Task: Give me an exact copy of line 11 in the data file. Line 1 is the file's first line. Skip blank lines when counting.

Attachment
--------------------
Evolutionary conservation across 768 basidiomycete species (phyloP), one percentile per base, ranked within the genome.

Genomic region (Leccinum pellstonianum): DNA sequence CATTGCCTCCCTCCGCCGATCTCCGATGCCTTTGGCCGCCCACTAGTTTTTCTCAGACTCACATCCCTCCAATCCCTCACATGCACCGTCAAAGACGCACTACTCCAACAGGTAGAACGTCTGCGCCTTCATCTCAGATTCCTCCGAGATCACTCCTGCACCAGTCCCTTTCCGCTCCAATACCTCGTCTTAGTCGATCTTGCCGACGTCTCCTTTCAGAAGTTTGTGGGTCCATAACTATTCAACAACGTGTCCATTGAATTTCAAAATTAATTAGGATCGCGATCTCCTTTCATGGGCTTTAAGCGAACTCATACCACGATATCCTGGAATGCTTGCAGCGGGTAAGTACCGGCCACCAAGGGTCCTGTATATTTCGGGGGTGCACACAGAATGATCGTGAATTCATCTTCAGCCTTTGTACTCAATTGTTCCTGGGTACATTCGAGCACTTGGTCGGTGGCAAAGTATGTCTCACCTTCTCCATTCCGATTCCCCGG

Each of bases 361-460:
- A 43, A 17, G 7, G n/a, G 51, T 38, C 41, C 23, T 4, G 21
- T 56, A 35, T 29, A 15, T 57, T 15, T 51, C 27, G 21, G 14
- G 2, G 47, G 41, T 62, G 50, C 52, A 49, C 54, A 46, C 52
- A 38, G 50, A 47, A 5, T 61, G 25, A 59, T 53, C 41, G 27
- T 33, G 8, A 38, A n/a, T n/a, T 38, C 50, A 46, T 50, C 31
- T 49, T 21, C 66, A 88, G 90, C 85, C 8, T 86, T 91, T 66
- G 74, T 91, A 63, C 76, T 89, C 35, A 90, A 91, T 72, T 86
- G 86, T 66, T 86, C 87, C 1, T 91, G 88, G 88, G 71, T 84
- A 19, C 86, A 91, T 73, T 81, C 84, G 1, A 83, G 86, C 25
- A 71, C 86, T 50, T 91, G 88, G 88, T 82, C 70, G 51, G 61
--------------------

- G 86, T 66, T 86, C 87, C 1, T 91, G 88, G 88, G 71, T 84